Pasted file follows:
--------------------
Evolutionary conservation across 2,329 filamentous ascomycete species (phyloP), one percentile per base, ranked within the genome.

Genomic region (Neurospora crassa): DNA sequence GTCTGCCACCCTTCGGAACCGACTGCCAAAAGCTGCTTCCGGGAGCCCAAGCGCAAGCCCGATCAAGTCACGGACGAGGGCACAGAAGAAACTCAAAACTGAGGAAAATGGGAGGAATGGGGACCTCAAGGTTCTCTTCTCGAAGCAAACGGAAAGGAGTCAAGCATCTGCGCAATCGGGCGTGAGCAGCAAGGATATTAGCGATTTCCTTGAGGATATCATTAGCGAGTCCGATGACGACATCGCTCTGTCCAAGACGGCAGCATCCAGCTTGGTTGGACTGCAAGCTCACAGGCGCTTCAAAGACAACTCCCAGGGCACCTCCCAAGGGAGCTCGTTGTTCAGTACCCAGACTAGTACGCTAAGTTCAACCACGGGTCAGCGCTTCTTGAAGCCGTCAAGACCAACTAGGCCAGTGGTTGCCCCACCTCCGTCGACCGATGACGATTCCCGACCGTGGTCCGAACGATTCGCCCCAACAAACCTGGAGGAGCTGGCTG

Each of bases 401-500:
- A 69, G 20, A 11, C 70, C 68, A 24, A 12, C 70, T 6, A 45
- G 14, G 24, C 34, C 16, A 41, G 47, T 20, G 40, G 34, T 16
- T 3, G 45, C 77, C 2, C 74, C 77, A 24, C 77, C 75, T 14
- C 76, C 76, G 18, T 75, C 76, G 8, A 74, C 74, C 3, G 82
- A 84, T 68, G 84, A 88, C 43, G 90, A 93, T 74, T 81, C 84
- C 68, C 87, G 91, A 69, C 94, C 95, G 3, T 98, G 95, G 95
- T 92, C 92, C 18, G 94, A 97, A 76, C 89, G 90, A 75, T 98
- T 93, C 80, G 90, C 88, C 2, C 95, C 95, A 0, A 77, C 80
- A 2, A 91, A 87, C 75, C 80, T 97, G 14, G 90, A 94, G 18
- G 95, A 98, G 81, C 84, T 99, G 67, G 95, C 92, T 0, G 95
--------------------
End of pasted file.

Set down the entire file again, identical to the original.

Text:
Evolutionary conservation across 2,329 filamentous ascomycete species (phyloP), one percentile per base, ranked within the genome.

Genomic region (Neurospora crassa): DNA sequence GTCTGCCACCCTTCGGAACCGACTGCCAAAAGCTGCTTCCGGGAGCCCAAGCGCAAGCCCGATCAAGTCACGGACGAGGGCACAGAAGAAACTCAAAACTGAGGAAAATGGGAGGAATGGGGACCTCAAGGTTCTCTTCTCGAAGCAAACGGAAAGGAGTCAAGCATCTGCGCAATCGGGCGTGAGCAGCAAGGATATTAGCGATTTCCTTGAGGATATCATTAGCGAGTCCGATGACGACATCGCTCTGTCCAAGACGGCAGCATCCAGCTTGGTTGGACTGCAAGCTCACAGGCGCTTCAAAGACAACTCCCAGGGCACCTCCCAAGGGAGCTCGTTGTTCAGTACCCAGACTAGTACGCTAAGTTCAACCACGGGTCAGCGCTTCTTGAAGCCGTCAAGACCAACTAGGCCAGTGGTTGCCCCACCTCCGTCGACCGATGACGATTCCCGACCGTGGTCCGAACGATTCGCCCCAACAAACCTGGAGGAGCTGGCTG

Each of bases 401-500:
- A 69, G 20, A 11, C 70, C 68, A 24, A 12, C 70, T 6, A 45
- G 14, G 24, C 34, C 16, A 41, G 47, T 20, G 40, G 34, T 16
- T 3, G 45, C 77, C 2, C 74, C 77, A 24, C 77, C 75, T 14
- C 76, C 76, G 18, T 75, C 76, G 8, A 74, C 74, C 3, G 82
- A 84, T 68, G 84, A 88, C 43, G 90, A 93, T 74, T 81, C 84
- C 68, C 87, G 91, A 69, C 94, C 95, G 3, T 98, G 95, G 95
- T 92, C 92, C 18, G 94, A 97, A 76, C 89, G 90, A 75, T 98
- T 93, C 80, G 90, C 88, C 2, C 95, C 95, A 0, A 77, C 80
- A 2, A 91, A 87, C 75, C 80, T 97, G 14, G 90, A 94, G 18
- G 95, A 98, G 81, C 84, T 99, G 67, G 95, C 92, T 0, G 95